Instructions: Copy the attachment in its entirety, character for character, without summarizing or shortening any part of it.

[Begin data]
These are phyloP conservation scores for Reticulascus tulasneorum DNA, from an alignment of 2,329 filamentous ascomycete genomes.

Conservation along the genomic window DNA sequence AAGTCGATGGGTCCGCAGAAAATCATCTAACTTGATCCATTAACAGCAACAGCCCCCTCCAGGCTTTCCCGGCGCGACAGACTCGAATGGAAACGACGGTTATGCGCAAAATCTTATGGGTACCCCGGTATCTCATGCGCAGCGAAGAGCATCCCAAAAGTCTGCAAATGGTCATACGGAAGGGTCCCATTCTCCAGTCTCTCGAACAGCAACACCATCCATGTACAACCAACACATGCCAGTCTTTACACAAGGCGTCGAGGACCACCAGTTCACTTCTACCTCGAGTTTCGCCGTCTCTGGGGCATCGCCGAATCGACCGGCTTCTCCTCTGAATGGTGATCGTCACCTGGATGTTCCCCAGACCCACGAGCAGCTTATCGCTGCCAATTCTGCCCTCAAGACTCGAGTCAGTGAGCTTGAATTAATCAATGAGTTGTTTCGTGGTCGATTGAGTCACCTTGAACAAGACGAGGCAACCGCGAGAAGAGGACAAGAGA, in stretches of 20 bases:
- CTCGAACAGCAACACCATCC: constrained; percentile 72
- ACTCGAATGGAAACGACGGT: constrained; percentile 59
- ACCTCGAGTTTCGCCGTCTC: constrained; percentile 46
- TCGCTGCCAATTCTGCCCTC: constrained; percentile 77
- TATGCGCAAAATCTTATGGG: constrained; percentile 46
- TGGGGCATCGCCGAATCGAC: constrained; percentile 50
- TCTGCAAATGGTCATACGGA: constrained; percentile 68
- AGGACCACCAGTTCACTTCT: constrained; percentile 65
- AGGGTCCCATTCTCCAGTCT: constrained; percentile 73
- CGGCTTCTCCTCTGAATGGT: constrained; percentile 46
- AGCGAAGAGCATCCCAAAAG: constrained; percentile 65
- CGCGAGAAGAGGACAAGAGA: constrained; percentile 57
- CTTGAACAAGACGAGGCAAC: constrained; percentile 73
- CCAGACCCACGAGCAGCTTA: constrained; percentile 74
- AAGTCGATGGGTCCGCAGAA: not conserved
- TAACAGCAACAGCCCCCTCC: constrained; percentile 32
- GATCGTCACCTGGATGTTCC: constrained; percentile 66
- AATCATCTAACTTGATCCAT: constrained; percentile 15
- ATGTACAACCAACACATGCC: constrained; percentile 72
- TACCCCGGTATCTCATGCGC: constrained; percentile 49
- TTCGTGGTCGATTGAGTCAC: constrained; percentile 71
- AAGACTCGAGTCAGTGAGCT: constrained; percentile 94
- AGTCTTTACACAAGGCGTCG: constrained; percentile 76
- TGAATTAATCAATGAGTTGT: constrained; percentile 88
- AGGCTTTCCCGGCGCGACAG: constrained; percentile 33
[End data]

These are phyloP conservation scores for Reticulascus tulasneorum DNA, from an alignment of 2,329 filamentous ascomycete genomes.

Conservation along the genomic window DNA sequence AAGTCGATGGGTCCGCAGAAAATCATCTAACTTGATCCATTAACAGCAACAGCCCCCTCCAGGCTTTCCCGGCGCGACAGACTCGAATGGAAACGACGGTTATGCGCAAAATCTTATGGGTACCCCGGTATCTCATGCGCAGCGAAGAGCATCCCAAAAGTCTGCAAATGGTCATACGGAAGGGTCCCATTCTCCAGTCTCTCGAACAGCAACACCATCCATGTACAACCAACACATGCCAGTCTTTACACAAGGCGTCGAGGACCACCAGTTCACTTCTACCTCGAGTTTCGCCGTCTCTGGGGCATCGCCGAATCGACCGGCTTCTCCTCTGAATGGTGATCGTCACCTGGATGTTCCCCAGACCCACGAGCAGCTTATCGCTGCCAATTCTGCCCTCAAGACTCGAGTCAGTGAGCTTGAATTAATCAATGAGTTGTTTCGTGGTCGATTGAGTCACCTTGAACAAGACGAGGCAACCGCGAGAAGAGGACAAGAGA, in stretches of 20 bases:
- CTCGAACAGCAACACCATCC: constrained; percentile 72
- ACTCGAATGGAAACGACGGT: constrained; percentile 59
- ACCTCGAGTTTCGCCGTCTC: constrained; percentile 46
- TCGCTGCCAATTCTGCCCTC: constrained; percentile 77
- TATGCGCAAAATCTTATGGG: constrained; percentile 46
- TGGGGCATCGCCGAATCGAC: constrained; percentile 50
- TCTGCAAATGGTCATACGGA: constrained; percentile 68
- AGGACCACCAGTTCACTTCT: constrained; percentile 65
- AGGGTCCCATTCTCCAGTCT: constrained; percentile 73
- CGGCTTCTCCTCTGAATGGT: constrained; percentile 46
- AGCGAAGAGCATCCCAAAAG: constrained; percentile 65
- CGCGAGAAGAGGACAAGAGA: constrained; percentile 57
- CTTGAACAAGACGAGGCAAC: constrained; percentile 73
- CCAGACCCACGAGCAGCTTA: constrained; percentile 74
- AAGTCGATGGGTCCGCAGAA: not conserved
- TAACAGCAACAGCCCCCTCC: constrained; percentile 32
- GATCGTCACCTGGATGTTCC: constrained; percentile 66
- AATCATCTAACTTGATCCAT: constrained; percentile 15
- ATGTACAACCAACACATGCC: constrained; percentile 72
- TACCCCGGTATCTCATGCGC: constrained; percentile 49
- TTCGTGGTCGATTGAGTCAC: constrained; percentile 71
- AAGACTCGAGTCAGTGAGCT: constrained; percentile 94
- AGTCTTTACACAAGGCGTCG: constrained; percentile 76
- TGAATTAATCAATGAGTTGT: constrained; percentile 88
- AGGCTTTCCCGGCGCGACAG: constrained; percentile 33